Review of Geochronologic and Geochemical Data of the Greater Antilles Volcanic Arc and Implications for the Evolution of Oceanic Arcs
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Hu, H. Y... [et al.] (2022). Review of geochronologic and geochemical data of the Greater Antilles volcanic arc and implications for the evolution of oceanic arcs. Geochemistry, Geophysics, Geosystems, 23, e2021GC010148. [https://doi.org/10.1029/2021GC010148]
SponsorshipFederal State Funding at Kiel University; German Research Foundation (DFG) RO4174/3-3; Agencia Estatal de Investigacion (AEI) grant MICINN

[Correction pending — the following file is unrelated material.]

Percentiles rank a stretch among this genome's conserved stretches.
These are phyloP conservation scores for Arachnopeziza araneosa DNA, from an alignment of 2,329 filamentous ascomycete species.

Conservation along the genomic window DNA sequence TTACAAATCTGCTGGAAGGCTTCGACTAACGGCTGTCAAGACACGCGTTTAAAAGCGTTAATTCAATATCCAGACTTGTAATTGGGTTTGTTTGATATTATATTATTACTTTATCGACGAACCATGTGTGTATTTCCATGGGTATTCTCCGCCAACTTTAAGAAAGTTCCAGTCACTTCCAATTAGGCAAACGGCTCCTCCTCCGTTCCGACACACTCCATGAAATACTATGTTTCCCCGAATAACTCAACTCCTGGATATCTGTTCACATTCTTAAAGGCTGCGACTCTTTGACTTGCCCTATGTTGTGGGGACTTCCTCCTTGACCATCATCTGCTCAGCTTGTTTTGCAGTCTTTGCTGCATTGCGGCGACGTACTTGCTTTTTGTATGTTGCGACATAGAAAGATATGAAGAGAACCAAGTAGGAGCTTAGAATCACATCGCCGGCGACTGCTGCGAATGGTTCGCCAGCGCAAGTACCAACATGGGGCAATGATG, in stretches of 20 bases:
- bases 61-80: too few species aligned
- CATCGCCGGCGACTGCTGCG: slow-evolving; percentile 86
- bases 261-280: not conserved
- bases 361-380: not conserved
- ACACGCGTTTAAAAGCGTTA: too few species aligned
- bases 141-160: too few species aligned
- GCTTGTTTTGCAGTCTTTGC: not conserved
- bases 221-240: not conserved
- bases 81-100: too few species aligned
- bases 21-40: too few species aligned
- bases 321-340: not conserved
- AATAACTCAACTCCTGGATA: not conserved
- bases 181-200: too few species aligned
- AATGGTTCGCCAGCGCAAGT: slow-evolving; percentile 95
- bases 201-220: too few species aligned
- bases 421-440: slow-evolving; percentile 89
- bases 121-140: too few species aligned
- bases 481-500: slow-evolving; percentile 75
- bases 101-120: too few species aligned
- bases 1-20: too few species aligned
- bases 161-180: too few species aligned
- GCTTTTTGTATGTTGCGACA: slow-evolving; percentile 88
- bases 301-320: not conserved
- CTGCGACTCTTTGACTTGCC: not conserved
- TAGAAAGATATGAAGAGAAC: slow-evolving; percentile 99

The Greater Antilles islands of Cuba, Hispaniola, Puerto Rico and Jamaica plus the Virgin Islands host fragments of the fossil convergent margin that records Cretaceous subduction (operated for about 90 m.y.) of the American plates beneath the Caribbean plate and ensuing arc-continent collision in Late Cretaceous-Eocene time. The “soft” collision between the Greater Antilles Arc (GAA) and the Bahamas platform (and the margin of the Maya Block in western Cuba) preserved much of the convergent margin. This fossil geosystem represents an excellent natural laboratory for studying the formation and evolution of an intraoceanic convergent margin. We compiled geochronologic (664 ages) and geochemical data (more than 1,500 analyses) for GAA igneous and metamorphic rocks. The data was classified with a simple fourfold subdivision: fore-arc mélange, fore-arc ophiolite, magmatic arc, and retro-arc to inspect the evolution of GAA through its entire lifespan. The onset of subduction recorded by fore-arc units, together with the oldest magmatic arc sequence shows that the GAA started in Early Cretaceous time and ceased in Paleogene time. The arc was locally affected (retro-arc region in Hispaniola) by the Caribbean Large Igneous Province (CLIP) in Early Cretaceous and strongly in Late Cretaceous time. Despite multiple biases in the database presented here, this work is intended to help overcome some of the obstacles and motivate systematic study of the GAA. Our results encourage exploration of offshore regions, especially in the east where the forearc is submerged. Offshore explorations are also encouraged in the south, to investigate relations with the CLIP.